Transtibial (Below-the-Knee) Amputation

What are Transtibial (Below-the-Knee) Amputations?

Transtibial amputations, also referred to as ‘below-the-knee’ or ‘BKA’ amputations, are some of the most commonly performed of the major limb amputations.

About half of all major lower-limb amputations are transtibial. Because of this, and the advances made in medical technology over the years, many individuals with transtibial amputations are able to successfully complete physical rehabilitation.

 

 

Transtibial (Below-the-Knee) Amputation 

A below-the-knee amputation is performed when a patient becomes severely injured or develops a life-threatening infection. Other reasons include chronic pain, birth defects, tumors, and non-healing ulcers. The decision to amputate involves many factors and is done after a thorough discussion between patient and orthopaedic surgeon.

Transtibial amputation allows the amputee to keep their knee joint, which is a huge benefit. If possible, the surgeon will attempt to preserve a healthy knee joint because they’re beneficial to balance, as well as maintaining the ability to lift and lower oneself. Knees also allow us to slow down, walk on stairs and slopes, and push forward. A prosthetic knee provides the bending ability of a knee, but not the power, since a prosthetic knee is basically a swinging hinge.

There are two major bones in the lower leg that the surgeon considers when performing a transtibial amputation. The larger of the two leg bones is the tibia, the smaller is the fibular. These bones are joined at the top and bottom by joints at the knee and ankle. When these bones are surgically divided in transtibial amputation, they maintain their joining near the knee, but not below. 

 

 

FAQ from the American Orthopedic Foot & Ankle Society

 

What kind of activities can I expect to be able to do?

This depends on your level of activity before surgery. Patients are often able to return to the level of activity they had prior to amputation. An amputation may even allow a higher level of activity such as brisk walking or even running. Younger patients without other medical problems or joint ailments may have the best results.

 

What are the keys to having a good outcome?

Knowing what to expect is important. Even a perfectly performed surgery may be seen as a failure if a patient has the wrong expectations. This is one of the reasons why it is important to learn about the procedure and talk to as many patients and practitioners as possible before the operation. Speaking with a patient who is of similar age and has undergone an amputation for similar reasons can be extremely helpful.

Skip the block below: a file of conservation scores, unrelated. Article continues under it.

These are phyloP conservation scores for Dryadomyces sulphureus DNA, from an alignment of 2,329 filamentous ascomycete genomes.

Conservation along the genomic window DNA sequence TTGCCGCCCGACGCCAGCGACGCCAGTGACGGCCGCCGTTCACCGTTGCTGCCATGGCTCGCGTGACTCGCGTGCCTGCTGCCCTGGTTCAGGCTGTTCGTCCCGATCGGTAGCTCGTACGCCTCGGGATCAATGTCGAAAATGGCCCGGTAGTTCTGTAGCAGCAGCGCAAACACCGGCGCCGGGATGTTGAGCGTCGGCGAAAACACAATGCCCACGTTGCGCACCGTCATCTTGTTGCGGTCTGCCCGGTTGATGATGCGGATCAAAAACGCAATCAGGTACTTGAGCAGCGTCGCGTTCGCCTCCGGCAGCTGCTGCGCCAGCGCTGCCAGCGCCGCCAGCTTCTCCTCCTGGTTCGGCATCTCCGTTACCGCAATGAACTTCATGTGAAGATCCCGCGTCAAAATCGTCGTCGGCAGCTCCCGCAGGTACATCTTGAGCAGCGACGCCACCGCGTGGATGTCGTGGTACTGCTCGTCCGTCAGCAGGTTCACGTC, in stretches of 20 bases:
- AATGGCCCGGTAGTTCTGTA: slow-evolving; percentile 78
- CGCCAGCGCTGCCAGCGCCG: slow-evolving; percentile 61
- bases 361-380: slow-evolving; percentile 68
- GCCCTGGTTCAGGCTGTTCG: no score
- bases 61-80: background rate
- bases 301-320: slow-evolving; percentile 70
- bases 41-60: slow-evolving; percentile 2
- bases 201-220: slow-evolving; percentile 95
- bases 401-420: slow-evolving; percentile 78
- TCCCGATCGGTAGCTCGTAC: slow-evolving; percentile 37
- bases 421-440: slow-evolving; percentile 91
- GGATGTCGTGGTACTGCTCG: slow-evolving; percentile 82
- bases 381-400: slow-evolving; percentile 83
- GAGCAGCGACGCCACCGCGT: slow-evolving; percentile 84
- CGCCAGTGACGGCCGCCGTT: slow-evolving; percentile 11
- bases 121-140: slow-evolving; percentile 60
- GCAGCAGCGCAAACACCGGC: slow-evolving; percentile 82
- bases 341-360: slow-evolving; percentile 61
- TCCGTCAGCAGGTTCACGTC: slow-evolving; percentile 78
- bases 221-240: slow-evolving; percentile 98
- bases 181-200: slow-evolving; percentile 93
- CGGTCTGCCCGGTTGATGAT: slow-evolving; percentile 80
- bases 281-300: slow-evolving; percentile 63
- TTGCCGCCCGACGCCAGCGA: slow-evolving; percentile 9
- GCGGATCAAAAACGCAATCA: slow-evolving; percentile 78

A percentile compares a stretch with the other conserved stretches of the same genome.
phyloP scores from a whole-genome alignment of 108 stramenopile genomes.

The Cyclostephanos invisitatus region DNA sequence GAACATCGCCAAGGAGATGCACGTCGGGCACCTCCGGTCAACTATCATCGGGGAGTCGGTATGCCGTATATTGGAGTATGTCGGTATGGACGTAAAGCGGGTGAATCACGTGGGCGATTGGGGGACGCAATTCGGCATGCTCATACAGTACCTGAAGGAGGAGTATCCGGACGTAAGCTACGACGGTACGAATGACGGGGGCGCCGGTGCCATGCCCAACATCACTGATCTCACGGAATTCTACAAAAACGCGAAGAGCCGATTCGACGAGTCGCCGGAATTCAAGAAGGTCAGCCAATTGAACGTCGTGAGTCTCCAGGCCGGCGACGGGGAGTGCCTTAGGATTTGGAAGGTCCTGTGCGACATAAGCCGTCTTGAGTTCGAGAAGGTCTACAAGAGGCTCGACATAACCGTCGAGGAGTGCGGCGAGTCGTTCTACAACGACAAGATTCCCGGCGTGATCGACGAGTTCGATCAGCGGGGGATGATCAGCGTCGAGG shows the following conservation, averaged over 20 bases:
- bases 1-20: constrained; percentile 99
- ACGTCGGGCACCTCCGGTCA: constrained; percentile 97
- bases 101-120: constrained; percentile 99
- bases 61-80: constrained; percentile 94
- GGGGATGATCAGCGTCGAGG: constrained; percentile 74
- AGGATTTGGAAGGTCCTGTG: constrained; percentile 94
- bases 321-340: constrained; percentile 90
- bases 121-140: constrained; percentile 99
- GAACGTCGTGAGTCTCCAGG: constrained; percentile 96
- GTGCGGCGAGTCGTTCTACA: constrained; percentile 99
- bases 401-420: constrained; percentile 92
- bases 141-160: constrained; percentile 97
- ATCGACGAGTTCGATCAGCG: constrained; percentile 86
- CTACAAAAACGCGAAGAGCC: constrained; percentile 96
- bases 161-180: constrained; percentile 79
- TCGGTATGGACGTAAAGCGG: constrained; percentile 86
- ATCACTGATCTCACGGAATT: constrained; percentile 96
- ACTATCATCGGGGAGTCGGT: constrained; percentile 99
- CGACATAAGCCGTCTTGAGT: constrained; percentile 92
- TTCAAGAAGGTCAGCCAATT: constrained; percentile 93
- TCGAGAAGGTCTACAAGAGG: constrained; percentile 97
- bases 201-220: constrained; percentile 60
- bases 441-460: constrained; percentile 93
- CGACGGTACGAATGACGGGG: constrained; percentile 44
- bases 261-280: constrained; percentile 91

What can I do before surgery to stay strong?

Prior to your operation it is important to maintain hip and knee strength. This can be accomplished with straight leg raises and knee extension exercises. These exercises should be continued during your recovery.

 

What kinds of things can help healing?

It is important to protect the limb and incision after surgery. If you are given a brace or cast to wear, you should wear this exactly as directed. It takes only one accidental bump to open the incision. If this happens, it could delay healing by several weeks or even months. It may even require additional surgery.

If you are a smoker, you should stop. Smoking has been associated with numerous complications. These include wound healing problems, bone healing problems, heart and lung disease, pain and even arthritis. The risks of surgery are sometimes so high that some surgeons will hold off on performing an amputation until a patient has stopped smoking entirely. Proper nutrition and medical management of chronic disease, particularly diabetes, is also helpful.

 

 

Remember…

Recovery is an ongoing process, and varies from person to person. There are several phases on the road to recovery, and each can hold difficult challenges and require different coping strategies. Many people feel that talking with friends and family (or a counselor) can help ease emotional distress. 

Patients undergoing amputation will need help in dealing with the changes in body image as they adjust to the loss of a limb. They should be encouraged and given the opportunity to express feelings of anxiety, grief, anger, and depression, and given guidance in working toward a healthy acceptance of their handicap.

About Kenney Orthopedics…

Working closely with patients and caregivers in Kentucky and Indiana, the Kenney Orthopedics Team employs the latest biomechanical management, materials, and technology to restore function and permit normal motion after your amputation. Our highly qualified staff in our Kentucky and Indiana locations will select, design, and fabricate the appropriate prostheses, prosthetic, or orthosis to fit your specific lifestyle and needs. Please contact us, or visit us at one of our many locations in Kentucky or Indiana if you have any questions! 

Working closely with patients and caregivers in Kentucky and Indiana, the Kenney Orthopedics Team employs the latest biomechanical management, materials, and technology to restore function and permit normal motion after your amputation.

The highly qualified staff of Kenney Orthopedics will select, design, and fabricate the appropriate prostheses, prosthetic limb or device, or orthosis to fit your specific lifestyle and needs after your amputation. Visit us in Louisville or Lexington, Kentucky, or at one of our other locations in Kentucky (KY) or Indiana (IN). We can help you get moving again with a prosthesis designed for you after your amputation!

 

Sources: 1, 2, 3, 4, 5, 6, 7, 8

 

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